Package delivery giant FedEx wants to equip some of its aircraft with military-style missile countermeasures, which could allow it to continue flying over contested areas that might otherwise be closed to air traffic, according to a filing posted by the Federal Aviation Administration.
In a notice of this "special condition" posted Friday, the FAA dryly observed that its design standards for commercial cargo planes "did not envisage that a design feature could project infrared laser energy outside the airplane" and therefore it sought special approval for this "novel design feature." The proposed infrared laser system is intended to fool missiles fired from the ground.
“In recent years, in several incidents abroad, civilian aircraft were fired upon by man-portable air defense systems (MANPADS),” FAA said in its filing. “The FedEx missile-defense system directs infrared laser energy toward an incoming missile, in an effort to interrupt the missile’s tracking of the aircraft’s heat.”
When tensions in contested regions rise, the FAA tends to restrict civilian air traffic around those areas, forcing them to fly less-direct routes that cost more in time and fuel burn.
The Air Line Pilots Association, a union that represents FedEx pilots along with those at other carriers, did not immediately return a request for comment on the measure. FedEx did not immediately return a request for comment.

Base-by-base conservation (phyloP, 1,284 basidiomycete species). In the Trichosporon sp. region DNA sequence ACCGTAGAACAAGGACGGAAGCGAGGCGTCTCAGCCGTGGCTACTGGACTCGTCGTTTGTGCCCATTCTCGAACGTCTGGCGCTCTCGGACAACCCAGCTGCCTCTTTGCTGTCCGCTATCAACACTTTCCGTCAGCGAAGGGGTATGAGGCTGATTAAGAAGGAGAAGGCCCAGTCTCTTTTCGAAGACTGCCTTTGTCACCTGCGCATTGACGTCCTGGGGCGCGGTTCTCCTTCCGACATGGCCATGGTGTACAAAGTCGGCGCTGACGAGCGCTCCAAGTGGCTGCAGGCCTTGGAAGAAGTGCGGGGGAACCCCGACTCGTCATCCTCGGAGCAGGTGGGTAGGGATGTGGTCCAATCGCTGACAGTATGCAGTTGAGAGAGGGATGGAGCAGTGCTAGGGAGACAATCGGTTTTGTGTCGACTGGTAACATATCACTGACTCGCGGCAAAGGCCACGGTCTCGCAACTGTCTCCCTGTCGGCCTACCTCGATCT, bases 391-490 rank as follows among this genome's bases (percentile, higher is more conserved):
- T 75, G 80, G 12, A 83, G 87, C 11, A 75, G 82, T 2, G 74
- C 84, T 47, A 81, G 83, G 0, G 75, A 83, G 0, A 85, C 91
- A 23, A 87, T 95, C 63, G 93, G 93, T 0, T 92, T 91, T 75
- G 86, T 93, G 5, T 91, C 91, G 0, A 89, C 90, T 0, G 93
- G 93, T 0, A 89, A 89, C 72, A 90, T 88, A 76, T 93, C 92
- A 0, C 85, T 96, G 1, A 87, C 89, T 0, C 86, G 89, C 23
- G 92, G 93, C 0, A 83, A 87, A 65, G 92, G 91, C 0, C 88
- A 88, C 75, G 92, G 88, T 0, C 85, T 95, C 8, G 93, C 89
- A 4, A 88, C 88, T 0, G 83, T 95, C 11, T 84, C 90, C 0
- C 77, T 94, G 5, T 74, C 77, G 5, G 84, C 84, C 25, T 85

Background: FedEx applied to acquire the capability in 2019; Friday's notice lays out the proposed technology and seeks comments about it. Because the system is beyond the design scope of FAA certification, it requires a special condition approval, the notice said. The infrared system must meet the FAA’s airworthiness standards.
It’s not uncommon for aircraft flying sensitive routes to have additional defense measures. El Al Israel Airlines, for example, has anti-aircraft missile technology aboard its commercial aircraft. The VC-25 aircraft, commonly known as Air Force One when the president is on board, have both electronic and infrared countermeasures to jam or divert incoming missiles.
There have been incidents of surface-to-air missiles striking both cargo and commercial jets transiting through hostile areas over the years. In 2003, an Airbus DHL Express cargo plane took a hit to its left wing from a shoulder-fired missile, crippling its hydraulic system shortly after takeoff from Baghdad in Iraq. The three-man crew were not injured in the incident.
More recently, Ukraine International Airlines Flight 752 was shot down by more sophisticated military-grade surface-to-air missiles upon taking off from Tehran, Iran, in 2020, killing all on board.
The technology was previously tested in some cargo jets in 2008.
What’s next: The “novel or unusual design feature” can only apply to its A321 model, the FAA said, unless the company applies for supplemental certification to upgrade other models. The proposed special condition will be published in the Federal Register on Jan. 18, with comments open for 45 days after that.